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Should You Adopt XBRL Early?

July 28, 2009

Before we consider what is involved in adopting XBRL early, let’s review the SEC’s rules for mandatory adoption. XBRL Exhibits to SEC filings will be phased in over three years. In 2009 domestic and foreign large accelerated U.S. GAAP filers with a public float greater than $5 billion as of 2nd quarter of most recently completed year must begin XBRL filing in 2009. Accelerated filers using U.S. GAAP will follow in 2010. All other U.S. GAAP filers, and Form 20-F filers using IFRS as issued by the IASB, must file the XBRL exhibit in 2011. In the year that filers are first required to use XBRL, they must do so for all filings after June 15th of that year. Early adoption is permitted for all SEC filers. The SEC offers a Voluntary Filing Program (VFP) to all early adopters.

In the first year of required XBRL use, companies must detail tag the face of financial statements and block tag footnotes. In the second year, companies must detail tag all accounting concepts in financial statements, footnotes and schedules (narratives disclosure tagging is optional).

Should you adopt Early?

There are several areas to think through when you are deciding whether your company should adopt XBRL before being required to do so by the SEC or by market pressures. Here is a brief discussion of a few areas to consider and the implications of each.

Competitive Advantage: By adopting early, companies will have a slight competitive advantage through simplified access to securities markets. Investors would be able to access XBRL tagged corporate filings more quickly and easily which should lead to both a greater audience for your corporate story and a greater number of potential investors.

Learning Curve: Companies that adopt XBRL early will pass through the learning curve before their competitors. The primary advantage of learning XBRL early is that its potential as an electronic data communication tool is realized sooner thereby encouraging earlier use of XBRL to streamline internal and external reporting (more to come on this in a future post).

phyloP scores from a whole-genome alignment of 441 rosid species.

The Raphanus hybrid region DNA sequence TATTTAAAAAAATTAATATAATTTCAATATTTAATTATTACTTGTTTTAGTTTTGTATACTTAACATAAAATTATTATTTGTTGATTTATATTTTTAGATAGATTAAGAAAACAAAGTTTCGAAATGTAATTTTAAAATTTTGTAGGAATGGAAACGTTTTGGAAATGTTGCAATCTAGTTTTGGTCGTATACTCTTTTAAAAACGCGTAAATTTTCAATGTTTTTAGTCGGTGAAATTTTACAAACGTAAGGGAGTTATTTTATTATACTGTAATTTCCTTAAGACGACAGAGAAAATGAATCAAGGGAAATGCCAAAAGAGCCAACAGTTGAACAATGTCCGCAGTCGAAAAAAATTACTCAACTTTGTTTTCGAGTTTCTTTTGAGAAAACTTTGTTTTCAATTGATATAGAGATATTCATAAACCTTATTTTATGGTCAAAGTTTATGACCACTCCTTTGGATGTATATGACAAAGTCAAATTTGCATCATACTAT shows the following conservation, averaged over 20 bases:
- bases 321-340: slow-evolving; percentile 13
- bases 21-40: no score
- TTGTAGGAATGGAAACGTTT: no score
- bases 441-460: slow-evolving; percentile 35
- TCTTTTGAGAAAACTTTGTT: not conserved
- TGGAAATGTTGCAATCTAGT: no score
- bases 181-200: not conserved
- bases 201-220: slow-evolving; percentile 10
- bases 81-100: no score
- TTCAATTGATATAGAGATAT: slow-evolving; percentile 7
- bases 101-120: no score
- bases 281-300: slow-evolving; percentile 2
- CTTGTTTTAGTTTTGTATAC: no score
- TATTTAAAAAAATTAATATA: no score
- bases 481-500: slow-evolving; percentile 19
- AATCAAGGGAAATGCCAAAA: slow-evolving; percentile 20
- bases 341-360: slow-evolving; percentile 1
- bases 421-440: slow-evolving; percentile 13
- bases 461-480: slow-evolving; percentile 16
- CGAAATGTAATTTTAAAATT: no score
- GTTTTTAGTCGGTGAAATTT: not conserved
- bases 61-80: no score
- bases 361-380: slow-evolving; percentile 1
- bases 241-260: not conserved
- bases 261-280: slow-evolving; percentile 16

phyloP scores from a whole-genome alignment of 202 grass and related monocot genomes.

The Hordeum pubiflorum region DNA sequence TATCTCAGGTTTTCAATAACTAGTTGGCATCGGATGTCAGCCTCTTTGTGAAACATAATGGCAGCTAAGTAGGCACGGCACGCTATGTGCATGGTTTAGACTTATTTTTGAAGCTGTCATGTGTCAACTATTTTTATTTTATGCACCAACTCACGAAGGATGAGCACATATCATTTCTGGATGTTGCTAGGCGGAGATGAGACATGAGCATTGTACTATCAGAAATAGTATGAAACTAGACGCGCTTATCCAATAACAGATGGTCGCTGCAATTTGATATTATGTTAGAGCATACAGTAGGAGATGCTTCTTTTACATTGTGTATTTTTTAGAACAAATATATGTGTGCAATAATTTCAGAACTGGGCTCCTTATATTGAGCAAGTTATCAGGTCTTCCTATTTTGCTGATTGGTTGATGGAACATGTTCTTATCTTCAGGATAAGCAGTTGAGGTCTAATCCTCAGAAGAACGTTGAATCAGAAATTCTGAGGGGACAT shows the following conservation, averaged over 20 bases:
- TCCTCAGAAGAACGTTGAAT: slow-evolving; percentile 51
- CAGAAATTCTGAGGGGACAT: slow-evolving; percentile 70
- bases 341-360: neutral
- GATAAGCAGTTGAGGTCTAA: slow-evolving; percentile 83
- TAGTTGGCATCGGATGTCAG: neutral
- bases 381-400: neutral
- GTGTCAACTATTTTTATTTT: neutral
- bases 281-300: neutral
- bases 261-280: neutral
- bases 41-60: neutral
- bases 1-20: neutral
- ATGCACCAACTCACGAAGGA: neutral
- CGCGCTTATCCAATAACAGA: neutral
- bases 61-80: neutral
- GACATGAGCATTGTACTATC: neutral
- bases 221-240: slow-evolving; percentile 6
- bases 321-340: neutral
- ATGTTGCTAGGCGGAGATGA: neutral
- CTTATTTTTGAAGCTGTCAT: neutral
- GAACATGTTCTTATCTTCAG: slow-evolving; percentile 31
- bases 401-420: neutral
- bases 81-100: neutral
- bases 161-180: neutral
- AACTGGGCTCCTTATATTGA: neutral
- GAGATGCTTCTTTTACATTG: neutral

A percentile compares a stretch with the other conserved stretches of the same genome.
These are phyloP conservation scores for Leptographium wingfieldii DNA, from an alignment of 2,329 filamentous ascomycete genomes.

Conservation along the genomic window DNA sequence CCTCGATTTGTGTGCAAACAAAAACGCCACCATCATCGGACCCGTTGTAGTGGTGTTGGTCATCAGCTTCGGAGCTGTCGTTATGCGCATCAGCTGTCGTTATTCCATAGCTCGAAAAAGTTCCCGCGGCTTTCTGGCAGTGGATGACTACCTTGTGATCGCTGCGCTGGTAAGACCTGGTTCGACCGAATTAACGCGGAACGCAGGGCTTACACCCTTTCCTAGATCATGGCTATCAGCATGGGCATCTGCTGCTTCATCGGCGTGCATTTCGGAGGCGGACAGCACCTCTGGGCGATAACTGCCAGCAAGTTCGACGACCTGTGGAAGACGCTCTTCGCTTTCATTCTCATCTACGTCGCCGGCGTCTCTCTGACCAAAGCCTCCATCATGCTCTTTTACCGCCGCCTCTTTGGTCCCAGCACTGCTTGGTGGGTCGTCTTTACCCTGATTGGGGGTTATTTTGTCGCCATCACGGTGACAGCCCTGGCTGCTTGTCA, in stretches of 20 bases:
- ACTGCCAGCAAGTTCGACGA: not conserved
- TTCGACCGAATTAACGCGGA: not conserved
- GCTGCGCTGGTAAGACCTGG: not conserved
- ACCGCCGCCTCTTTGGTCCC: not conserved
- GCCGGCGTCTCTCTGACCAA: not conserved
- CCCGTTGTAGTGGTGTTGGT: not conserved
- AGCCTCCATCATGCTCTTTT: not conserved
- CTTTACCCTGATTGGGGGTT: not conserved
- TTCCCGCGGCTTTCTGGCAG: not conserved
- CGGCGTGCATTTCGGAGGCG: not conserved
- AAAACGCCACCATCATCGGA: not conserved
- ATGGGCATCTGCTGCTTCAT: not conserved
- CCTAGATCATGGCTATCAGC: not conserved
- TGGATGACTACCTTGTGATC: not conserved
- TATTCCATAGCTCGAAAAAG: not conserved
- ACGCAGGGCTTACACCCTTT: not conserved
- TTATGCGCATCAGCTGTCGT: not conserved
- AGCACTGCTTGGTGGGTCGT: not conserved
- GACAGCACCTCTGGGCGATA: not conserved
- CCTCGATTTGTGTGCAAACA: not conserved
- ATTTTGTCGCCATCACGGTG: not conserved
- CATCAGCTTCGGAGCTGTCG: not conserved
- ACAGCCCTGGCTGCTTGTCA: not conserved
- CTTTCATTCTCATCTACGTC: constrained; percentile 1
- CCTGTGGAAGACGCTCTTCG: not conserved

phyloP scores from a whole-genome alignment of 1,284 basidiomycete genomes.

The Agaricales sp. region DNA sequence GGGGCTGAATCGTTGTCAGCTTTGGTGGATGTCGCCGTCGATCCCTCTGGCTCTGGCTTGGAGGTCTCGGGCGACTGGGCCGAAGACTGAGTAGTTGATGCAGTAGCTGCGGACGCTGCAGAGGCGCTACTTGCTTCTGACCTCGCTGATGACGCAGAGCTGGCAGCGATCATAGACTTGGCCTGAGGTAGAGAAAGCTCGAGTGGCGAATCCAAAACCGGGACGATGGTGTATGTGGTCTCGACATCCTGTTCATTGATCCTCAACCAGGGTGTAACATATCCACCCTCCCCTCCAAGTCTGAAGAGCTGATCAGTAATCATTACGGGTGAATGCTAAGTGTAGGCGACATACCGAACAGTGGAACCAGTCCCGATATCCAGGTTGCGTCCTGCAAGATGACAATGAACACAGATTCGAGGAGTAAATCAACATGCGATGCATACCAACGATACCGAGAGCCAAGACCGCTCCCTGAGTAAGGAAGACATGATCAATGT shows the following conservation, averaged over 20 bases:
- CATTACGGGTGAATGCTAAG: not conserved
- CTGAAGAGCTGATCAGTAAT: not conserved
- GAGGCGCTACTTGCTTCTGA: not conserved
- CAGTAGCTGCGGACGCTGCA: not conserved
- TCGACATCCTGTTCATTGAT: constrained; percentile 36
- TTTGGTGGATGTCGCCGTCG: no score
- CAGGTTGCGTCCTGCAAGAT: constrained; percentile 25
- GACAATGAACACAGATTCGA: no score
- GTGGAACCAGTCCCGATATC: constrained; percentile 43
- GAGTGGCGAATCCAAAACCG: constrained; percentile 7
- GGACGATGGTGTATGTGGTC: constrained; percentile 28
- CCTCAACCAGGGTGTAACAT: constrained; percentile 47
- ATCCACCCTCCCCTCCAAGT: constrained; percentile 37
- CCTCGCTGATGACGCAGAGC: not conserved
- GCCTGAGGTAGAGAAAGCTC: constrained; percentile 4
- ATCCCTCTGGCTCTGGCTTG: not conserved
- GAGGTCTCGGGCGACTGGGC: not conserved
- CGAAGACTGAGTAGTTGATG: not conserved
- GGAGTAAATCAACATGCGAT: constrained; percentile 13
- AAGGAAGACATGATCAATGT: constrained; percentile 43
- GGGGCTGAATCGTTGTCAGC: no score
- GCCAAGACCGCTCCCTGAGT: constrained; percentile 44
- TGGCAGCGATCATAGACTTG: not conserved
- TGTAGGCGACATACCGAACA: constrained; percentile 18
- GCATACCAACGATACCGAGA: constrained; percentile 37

Software Tools: Companies that are considering early adoption need to determine whether they prefer to outsource their XBRL implementation effort or “insource” the effort by completing the work internally. (A future post will address advantages and disadvantages.)

Internal Data Use: Early adopters that tag data deeper within their financial reporting data flow can access that data electronically increasing the persistence, validation, context, and usability of their data in other applications. For example, a company that tags its data within Hyperion can feed that data to Excel spreadsheets, tax software, internal reporting software, executive dashboards and the like. By adopting these tactics as an early XBRL user, companies can gain accuracy and efficiency while reducing costs.

Investor Communication: Early adopters will be able to tell their story to the investing public more quickly and thoroughly than their non-XBRL counterparts will. Early adopters financial reporting will be far more transparent to investors and others.

Regulatory Requirements: Early adopters of XBRL do not receive special treatment with respect to security law compliance. The same two year limitation of liability applies to the XBRL exhibits of early adopters and on-time adopters. The two year limitation begins to lapse on the date of the first XBRL filing.

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